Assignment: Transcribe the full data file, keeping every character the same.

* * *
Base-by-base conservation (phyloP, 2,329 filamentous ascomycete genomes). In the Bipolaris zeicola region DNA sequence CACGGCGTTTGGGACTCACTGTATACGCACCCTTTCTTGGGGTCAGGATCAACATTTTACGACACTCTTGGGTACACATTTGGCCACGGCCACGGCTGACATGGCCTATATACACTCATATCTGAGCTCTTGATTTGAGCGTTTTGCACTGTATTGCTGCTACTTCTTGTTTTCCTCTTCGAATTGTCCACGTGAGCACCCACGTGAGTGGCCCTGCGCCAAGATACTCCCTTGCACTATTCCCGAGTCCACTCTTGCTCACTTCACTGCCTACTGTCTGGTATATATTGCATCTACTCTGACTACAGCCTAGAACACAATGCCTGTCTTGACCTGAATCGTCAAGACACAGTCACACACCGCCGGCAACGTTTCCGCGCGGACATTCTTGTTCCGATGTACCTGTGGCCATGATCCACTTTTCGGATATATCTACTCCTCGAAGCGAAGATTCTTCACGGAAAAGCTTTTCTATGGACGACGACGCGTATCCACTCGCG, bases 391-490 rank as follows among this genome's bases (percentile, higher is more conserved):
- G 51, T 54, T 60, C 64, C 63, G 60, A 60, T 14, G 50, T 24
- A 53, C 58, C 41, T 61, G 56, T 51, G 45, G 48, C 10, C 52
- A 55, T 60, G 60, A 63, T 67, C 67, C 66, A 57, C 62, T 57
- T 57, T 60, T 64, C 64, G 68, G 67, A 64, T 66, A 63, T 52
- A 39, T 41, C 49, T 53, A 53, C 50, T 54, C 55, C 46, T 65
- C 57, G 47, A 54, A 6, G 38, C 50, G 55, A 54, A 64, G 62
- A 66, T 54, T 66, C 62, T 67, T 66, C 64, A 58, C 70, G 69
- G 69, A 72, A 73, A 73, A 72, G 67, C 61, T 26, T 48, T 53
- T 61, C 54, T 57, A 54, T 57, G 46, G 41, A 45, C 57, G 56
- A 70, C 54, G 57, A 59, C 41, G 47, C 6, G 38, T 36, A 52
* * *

Base-by-base conservation (phyloP, 2,329 filamentous ascomycete genomes). In the Bipolaris zeicola region DNA sequence CACGGCGTTTGGGACTCACTGTATACGCACCCTTTCTTGGGGTCAGGATCAACATTTTACGACACTCTTGGGTACACATTTGGCCACGGCCACGGCTGACATGGCCTATATACACTCATATCTGAGCTCTTGATTTGAGCGTTTTGCACTGTATTGCTGCTACTTCTTGTTTTCCTCTTCGAATTGTCCACGTGAGCACCCACGTGAGTGGCCCTGCGCCAAGATACTCCCTTGCACTATTCCCGAGTCCACTCTTGCTCACTTCACTGCCTACTGTCTGGTATATATTGCATCTACTCTGACTACAGCCTAGAACACAATGCCTGTCTTGACCTGAATCGTCAAGACACAGTCACACACCGCCGGCAACGTTTCCGCGCGGACATTCTTGTTCCGATGTACCTGTGGCCATGATCCACTTTTCGGATATATCTACTCCTCGAAGCGAAGATTCTTCACGGAAAAGCTTTTCTATGGACGACGACGCGTATCCACTCGCG, bases 391-490 rank as follows among this genome's bases (percentile, higher is more conserved):
- G 51, T 54, T 60, C 64, C 63, G 60, A 60, T 14, G 50, T 24
- A 53, C 58, C 41, T 61, G 56, T 51, G 45, G 48, C 10, C 52
- A 55, T 60, G 60, A 63, T 67, C 67, C 66, A 57, C 62, T 57
- T 57, T 60, T 64, C 64, G 68, G 67, A 64, T 66, A 63, T 52
- A 39, T 41, C 49, T 53, A 53, C 50, T 54, C 55, C 46, T 65
- C 57, G 47, A 54, A 6, G 38, C 50, G 55, A 54, A 64, G 62
- A 66, T 54, T 66, C 62, T 67, T 66, C 64, A 58, C 70, G 69
- G 69, A 72, A 73, A 73, A 72, G 67, C 61, T 26, T 48, T 53
- T 61, C 54, T 57, A 54, T 57, G 46, G 41, A 45, C 57, G 56
- A 70, C 54, G 57, A 59, C 41, G 47, C 6, G 38, T 36, A 52